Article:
US Department of Energy

Research Experience in Carbon Sequestration 2015 Now Accepting Applications

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Source: US Department of Energy

Graduate students and early career professionals can gain hands-on field research experience in areas related to carbon capture, utilization and storage (CCUS) by participating in the Research Experience in Carbon Sequestration (RECS) program.

The initiative, supported by Department’s Office of Fossil Energy (FE), the National Energy Technology Laboratory (NETL), and the CCUS Research Coordination Network is currently accepting applications for RECS 2015, scheduled for June 7-16, in Birmingham, AL. The deadline to apply is May 1.

An intensive science and field-based program, RECS 2015 will combine classroom instruction with group exercises and 10 different site, field and laboratory activities. Topics cover the range of CCUS deployment issues with a particular focus on carbon dioxide (CO2) enhanced oil recovery / carbon storage. Participants will gain hands-on experience designing a carbon storage pilot project, modeling CO2 injection and subsurface fluid flow and analyzing capture technologies. RECS faculty is comprised of globally recognized scientists and industry leaders.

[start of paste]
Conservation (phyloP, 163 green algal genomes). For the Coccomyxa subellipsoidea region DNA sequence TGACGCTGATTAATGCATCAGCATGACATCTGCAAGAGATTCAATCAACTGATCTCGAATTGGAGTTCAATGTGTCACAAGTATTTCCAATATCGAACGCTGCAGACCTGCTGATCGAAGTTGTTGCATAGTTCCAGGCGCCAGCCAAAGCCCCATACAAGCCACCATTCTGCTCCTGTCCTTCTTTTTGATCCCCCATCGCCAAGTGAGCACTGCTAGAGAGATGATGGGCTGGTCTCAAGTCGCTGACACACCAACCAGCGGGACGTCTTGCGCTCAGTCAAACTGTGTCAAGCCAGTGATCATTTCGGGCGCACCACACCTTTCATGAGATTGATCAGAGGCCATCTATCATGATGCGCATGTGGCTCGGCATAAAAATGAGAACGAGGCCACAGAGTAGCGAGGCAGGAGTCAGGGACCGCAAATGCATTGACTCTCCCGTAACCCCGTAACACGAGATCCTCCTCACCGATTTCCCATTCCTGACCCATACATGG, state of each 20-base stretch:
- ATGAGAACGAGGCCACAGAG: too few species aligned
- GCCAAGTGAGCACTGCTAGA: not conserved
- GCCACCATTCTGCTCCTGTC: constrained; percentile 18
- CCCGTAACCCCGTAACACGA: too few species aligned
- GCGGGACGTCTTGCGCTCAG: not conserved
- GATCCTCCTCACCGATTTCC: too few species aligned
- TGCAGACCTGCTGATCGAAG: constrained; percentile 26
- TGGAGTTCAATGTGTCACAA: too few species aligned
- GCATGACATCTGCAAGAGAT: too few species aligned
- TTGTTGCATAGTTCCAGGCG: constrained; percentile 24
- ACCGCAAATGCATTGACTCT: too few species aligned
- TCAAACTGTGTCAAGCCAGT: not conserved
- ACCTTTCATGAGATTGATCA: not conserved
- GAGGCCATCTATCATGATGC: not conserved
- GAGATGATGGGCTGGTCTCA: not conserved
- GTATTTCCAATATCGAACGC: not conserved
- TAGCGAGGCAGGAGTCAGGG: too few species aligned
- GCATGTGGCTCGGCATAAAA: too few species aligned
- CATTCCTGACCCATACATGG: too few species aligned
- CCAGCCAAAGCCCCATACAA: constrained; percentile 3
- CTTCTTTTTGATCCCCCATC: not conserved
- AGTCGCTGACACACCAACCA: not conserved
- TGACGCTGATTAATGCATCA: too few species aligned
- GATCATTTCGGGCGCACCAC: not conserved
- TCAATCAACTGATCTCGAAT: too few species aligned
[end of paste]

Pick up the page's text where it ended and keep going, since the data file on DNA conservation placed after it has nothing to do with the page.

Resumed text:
Founded in 2004, RECS was the first program to offer an intensive program on CCUS systems to young scientists and engineers, and it has become the premier summer research experience for students and young professionals interested in this area.

Applicants should be early career professionals, Ph.D. or masters students with backgrounds in geology, chemistry, hydrology, physics, engineering, climate science and related fields. Enrollment is limited to 30 and applicants are welcome from throughout the U.S. and internationally.

RECS is tuition-free and the program covers all housing and most meal costs. In addition, a travel allowance may be provided. Application instructions are found on the RECS web site.

CCUS is a combination of technologies for capturing, compressing, transporting, and using and permanently storing CO2 emissions from large, stationary fossil energy facilities. Many experts view it as a promising component of a wider 'portfolio' strategy (including increased efficiencies, greater use of nuclear and renewable energy, and other approaches) for achieving significant reductions in atmospheric CO2 emissions.

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